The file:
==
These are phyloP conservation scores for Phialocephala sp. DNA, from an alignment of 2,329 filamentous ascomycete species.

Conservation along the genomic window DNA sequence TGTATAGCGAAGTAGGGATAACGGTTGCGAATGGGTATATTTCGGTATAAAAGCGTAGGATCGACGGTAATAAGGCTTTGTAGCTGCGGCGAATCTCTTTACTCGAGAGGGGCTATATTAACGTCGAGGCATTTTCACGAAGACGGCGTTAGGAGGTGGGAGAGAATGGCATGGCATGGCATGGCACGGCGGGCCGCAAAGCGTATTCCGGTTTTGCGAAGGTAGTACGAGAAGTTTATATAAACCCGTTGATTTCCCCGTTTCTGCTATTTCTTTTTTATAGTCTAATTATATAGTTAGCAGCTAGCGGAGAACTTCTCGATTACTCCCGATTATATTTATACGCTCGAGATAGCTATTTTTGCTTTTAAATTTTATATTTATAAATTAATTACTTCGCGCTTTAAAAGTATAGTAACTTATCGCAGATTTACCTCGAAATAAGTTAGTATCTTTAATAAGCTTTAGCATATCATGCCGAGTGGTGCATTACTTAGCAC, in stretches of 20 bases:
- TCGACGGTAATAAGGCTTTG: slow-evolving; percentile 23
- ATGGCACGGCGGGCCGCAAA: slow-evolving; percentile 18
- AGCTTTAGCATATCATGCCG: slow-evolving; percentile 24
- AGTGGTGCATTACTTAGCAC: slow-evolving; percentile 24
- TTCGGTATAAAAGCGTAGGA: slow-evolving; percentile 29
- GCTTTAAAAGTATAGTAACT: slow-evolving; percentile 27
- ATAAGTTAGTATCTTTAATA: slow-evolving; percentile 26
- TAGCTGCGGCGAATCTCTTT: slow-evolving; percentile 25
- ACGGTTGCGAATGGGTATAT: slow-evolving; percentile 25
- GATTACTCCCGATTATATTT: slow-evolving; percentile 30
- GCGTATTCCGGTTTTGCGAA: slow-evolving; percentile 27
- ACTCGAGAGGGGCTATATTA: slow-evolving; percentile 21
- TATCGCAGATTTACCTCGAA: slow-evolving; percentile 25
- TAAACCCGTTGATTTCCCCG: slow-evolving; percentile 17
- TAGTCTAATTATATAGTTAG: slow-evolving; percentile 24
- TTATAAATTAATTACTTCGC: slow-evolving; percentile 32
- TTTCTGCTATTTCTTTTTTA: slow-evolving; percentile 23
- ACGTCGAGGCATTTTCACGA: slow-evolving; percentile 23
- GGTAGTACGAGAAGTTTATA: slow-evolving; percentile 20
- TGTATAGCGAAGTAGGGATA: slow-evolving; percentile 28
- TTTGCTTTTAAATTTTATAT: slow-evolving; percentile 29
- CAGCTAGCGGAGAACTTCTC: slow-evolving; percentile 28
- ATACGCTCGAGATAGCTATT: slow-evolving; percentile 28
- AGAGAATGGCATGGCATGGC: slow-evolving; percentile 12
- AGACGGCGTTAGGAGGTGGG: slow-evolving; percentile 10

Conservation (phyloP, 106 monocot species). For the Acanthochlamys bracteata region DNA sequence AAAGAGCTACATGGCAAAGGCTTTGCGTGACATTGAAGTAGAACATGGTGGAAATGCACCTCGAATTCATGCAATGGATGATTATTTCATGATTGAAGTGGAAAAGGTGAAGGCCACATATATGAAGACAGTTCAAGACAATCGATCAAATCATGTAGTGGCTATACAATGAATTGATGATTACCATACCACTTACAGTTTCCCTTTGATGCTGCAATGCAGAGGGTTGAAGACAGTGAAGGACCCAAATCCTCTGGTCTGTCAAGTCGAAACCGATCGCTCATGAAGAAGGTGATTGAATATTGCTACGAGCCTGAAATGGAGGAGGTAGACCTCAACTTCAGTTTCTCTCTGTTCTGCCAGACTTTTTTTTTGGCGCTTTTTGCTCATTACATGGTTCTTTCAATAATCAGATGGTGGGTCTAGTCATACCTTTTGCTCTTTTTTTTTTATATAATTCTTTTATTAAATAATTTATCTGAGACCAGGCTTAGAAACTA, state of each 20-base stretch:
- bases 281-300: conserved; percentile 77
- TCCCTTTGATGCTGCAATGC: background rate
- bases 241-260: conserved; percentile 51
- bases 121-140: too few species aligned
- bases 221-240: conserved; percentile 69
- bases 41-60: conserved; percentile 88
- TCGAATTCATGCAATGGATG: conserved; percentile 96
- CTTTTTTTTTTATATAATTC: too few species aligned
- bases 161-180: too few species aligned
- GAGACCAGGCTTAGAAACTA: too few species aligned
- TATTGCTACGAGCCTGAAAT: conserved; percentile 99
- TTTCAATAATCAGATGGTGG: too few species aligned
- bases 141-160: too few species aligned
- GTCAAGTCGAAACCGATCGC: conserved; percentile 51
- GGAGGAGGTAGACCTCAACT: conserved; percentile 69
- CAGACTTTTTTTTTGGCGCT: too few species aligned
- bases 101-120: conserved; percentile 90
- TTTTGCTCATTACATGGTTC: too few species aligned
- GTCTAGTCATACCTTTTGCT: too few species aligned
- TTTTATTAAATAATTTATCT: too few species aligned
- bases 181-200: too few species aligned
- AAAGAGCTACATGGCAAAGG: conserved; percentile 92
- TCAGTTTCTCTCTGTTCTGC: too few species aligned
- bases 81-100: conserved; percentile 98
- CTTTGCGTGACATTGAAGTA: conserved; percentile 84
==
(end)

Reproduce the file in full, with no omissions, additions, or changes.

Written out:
These are phyloP conservation scores for Phialocephala sp. DNA, from an alignment of 2,329 filamentous ascomycete species.

Conservation along the genomic window DNA sequence TGTATAGCGAAGTAGGGATAACGGTTGCGAATGGGTATATTTCGGTATAAAAGCGTAGGATCGACGGTAATAAGGCTTTGTAGCTGCGGCGAATCTCTTTACTCGAGAGGGGCTATATTAACGTCGAGGCATTTTCACGAAGACGGCGTTAGGAGGTGGGAGAGAATGGCATGGCATGGCATGGCACGGCGGGCCGCAAAGCGTATTCCGGTTTTGCGAAGGTAGTACGAGAAGTTTATATAAACCCGTTGATTTCCCCGTTTCTGCTATTTCTTTTTTATAGTCTAATTATATAGTTAGCAGCTAGCGGAGAACTTCTCGATTACTCCCGATTATATTTATACGCTCGAGATAGCTATTTTTGCTTTTAAATTTTATATTTATAAATTAATTACTTCGCGCTTTAAAAGTATAGTAACTTATCGCAGATTTACCTCGAAATAAGTTAGTATCTTTAATAAGCTTTAGCATATCATGCCGAGTGGTGCATTACTTAGCAC, in stretches of 20 bases:
- TCGACGGTAATAAGGCTTTG: slow-evolving; percentile 23
- ATGGCACGGCGGGCCGCAAA: slow-evolving; percentile 18
- AGCTTTAGCATATCATGCCG: slow-evolving; percentile 24
- AGTGGTGCATTACTTAGCAC: slow-evolving; percentile 24
- TTCGGTATAAAAGCGTAGGA: slow-evolving; percentile 29
- GCTTTAAAAGTATAGTAACT: slow-evolving; percentile 27
- ATAAGTTAGTATCTTTAATA: slow-evolving; percentile 26
- TAGCTGCGGCGAATCTCTTT: slow-evolving; percentile 25
- ACGGTTGCGAATGGGTATAT: slow-evolving; percentile 25
- GATTACTCCCGATTATATTT: slow-evolving; percentile 30
- GCGTATTCCGGTTTTGCGAA: slow-evolving; percentile 27
- ACTCGAGAGGGGCTATATTA: slow-evolving; percentile 21
- TATCGCAGATTTACCTCGAA: slow-evolving; percentile 25
- TAAACCCGTTGATTTCCCCG: slow-evolving; percentile 17
- TAGTCTAATTATATAGTTAG: slow-evolving; percentile 24
- TTATAAATTAATTACTTCGC: slow-evolving; percentile 32
- TTTCTGCTATTTCTTTTTTA: slow-evolving; percentile 23
- ACGTCGAGGCATTTTCACGA: slow-evolving; percentile 23
- GGTAGTACGAGAAGTTTATA: slow-evolving; percentile 20
- TGTATAGCGAAGTAGGGATA: slow-evolving; percentile 28
- TTTGCTTTTAAATTTTATAT: slow-evolving; percentile 29
- CAGCTAGCGGAGAACTTCTC: slow-evolving; percentile 28
- ATACGCTCGAGATAGCTATT: slow-evolving; percentile 28
- AGAGAATGGCATGGCATGGC: slow-evolving; percentile 12
- AGACGGCGTTAGGAGGTGGG: slow-evolving; percentile 10

Conservation (phyloP, 106 monocot species). For the Acanthochlamys bracteata region DNA sequence AAAGAGCTACATGGCAAAGGCTTTGCGTGACATTGAAGTAGAACATGGTGGAAATGCACCTCGAATTCATGCAATGGATGATTATTTCATGATTGAAGTGGAAAAGGTGAAGGCCACATATATGAAGACAGTTCAAGACAATCGATCAAATCATGTAGTGGCTATACAATGAATTGATGATTACCATACCACTTACAGTTTCCCTTTGATGCTGCAATGCAGAGGGTTGAAGACAGTGAAGGACCCAAATCCTCTGGTCTGTCAAGTCGAAACCGATCGCTCATGAAGAAGGTGATTGAATATTGCTACGAGCCTGAAATGGAGGAGGTAGACCTCAACTTCAGTTTCTCTCTGTTCTGCCAGACTTTTTTTTTGGCGCTTTTTGCTCATTACATGGTTCTTTCAATAATCAGATGGTGGGTCTAGTCATACCTTTTGCTCTTTTTTTTTTATATAATTCTTTTATTAAATAATTTATCTGAGACCAGGCTTAGAAACTA, state of each 20-base stretch:
- bases 281-300: conserved; percentile 77
- TCCCTTTGATGCTGCAATGC: background rate
- bases 241-260: conserved; percentile 51
- bases 121-140: too few species aligned
- bases 221-240: conserved; percentile 69
- bases 41-60: conserved; percentile 88
- TCGAATTCATGCAATGGATG: conserved; percentile 96
- CTTTTTTTTTTATATAATTC: too few species aligned
- bases 161-180: too few species aligned
- GAGACCAGGCTTAGAAACTA: too few species aligned
- TATTGCTACGAGCCTGAAAT: conserved; percentile 99
- TTTCAATAATCAGATGGTGG: too few species aligned
- bases 141-160: too few species aligned
- GTCAAGTCGAAACCGATCGC: conserved; percentile 51
- GGAGGAGGTAGACCTCAACT: conserved; percentile 69
- CAGACTTTTTTTTTGGCGCT: too few species aligned
- bases 101-120: conserved; percentile 90
- TTTTGCTCATTACATGGTTC: too few species aligned
- GTCTAGTCATACCTTTTGCT: too few species aligned
- TTTTATTAAATAATTTATCT: too few species aligned
- bases 181-200: too few species aligned
- AAAGAGCTACATGGCAAAGG: conserved; percentile 92
- TCAGTTTCTCTCTGTTCTGC: too few species aligned
- bases 81-100: conserved; percentile 98
- CTTTGCGTGACATTGAAGTA: conserved; percentile 84